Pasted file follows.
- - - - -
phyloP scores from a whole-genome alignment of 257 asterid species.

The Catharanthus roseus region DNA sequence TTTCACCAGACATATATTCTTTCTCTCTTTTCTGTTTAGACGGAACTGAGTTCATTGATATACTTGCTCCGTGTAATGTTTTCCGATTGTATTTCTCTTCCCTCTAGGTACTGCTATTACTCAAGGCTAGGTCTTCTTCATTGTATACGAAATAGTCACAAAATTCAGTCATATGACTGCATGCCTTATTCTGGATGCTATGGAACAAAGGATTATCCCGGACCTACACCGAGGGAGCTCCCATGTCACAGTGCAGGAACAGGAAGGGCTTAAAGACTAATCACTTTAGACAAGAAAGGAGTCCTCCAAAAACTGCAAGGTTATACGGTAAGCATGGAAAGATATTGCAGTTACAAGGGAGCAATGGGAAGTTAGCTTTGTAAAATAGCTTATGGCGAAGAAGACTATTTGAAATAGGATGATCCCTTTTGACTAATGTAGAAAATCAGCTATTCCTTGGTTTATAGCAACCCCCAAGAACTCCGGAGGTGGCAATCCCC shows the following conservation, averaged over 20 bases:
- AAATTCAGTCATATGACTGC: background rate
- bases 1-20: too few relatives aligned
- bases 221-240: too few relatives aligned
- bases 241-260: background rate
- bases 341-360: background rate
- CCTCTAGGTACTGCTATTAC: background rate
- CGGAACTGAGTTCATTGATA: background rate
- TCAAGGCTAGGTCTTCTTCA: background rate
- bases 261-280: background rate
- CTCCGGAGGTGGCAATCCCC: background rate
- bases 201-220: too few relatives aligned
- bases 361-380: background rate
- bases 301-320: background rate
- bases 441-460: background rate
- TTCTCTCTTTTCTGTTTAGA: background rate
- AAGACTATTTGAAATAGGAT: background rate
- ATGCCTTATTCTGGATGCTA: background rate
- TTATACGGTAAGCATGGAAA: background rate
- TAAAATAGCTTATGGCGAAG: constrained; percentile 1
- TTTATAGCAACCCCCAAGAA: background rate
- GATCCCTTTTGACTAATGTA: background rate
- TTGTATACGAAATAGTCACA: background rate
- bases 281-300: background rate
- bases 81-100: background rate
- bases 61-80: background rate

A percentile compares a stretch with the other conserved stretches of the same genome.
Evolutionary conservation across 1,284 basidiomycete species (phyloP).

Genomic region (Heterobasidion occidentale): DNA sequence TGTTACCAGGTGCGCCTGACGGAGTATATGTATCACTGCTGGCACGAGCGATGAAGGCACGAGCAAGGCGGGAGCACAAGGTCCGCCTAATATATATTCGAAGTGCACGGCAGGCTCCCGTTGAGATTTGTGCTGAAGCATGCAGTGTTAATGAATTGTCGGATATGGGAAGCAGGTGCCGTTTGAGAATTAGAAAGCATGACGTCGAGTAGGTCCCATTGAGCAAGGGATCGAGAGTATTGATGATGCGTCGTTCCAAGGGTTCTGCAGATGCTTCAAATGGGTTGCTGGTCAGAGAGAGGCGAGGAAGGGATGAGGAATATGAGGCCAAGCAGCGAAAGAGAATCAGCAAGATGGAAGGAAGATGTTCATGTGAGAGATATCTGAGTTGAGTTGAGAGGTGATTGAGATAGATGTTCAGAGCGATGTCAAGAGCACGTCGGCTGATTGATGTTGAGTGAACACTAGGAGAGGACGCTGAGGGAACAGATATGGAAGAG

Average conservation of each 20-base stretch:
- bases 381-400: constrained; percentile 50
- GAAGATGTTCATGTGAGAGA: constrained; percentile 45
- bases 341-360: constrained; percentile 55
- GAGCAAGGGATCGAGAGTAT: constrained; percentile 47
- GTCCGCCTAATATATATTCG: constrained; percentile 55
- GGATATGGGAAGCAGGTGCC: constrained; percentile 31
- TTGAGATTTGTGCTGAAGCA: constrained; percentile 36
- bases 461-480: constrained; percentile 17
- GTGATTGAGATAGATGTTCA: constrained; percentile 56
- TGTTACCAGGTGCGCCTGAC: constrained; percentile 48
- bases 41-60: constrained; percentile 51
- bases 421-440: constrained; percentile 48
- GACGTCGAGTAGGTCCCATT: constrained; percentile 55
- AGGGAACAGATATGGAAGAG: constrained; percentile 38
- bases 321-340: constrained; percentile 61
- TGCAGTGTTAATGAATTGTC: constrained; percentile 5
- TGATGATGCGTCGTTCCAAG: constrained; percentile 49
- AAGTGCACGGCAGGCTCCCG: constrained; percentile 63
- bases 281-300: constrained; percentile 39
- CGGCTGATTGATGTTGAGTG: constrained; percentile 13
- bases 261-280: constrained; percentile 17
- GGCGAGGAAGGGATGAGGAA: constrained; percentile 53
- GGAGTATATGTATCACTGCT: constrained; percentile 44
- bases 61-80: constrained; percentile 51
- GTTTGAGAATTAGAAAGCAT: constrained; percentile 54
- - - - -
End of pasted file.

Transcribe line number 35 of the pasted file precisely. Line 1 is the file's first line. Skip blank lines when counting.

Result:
- GAGCAAGGGATCGAGAGTAT: constrained; percentile 47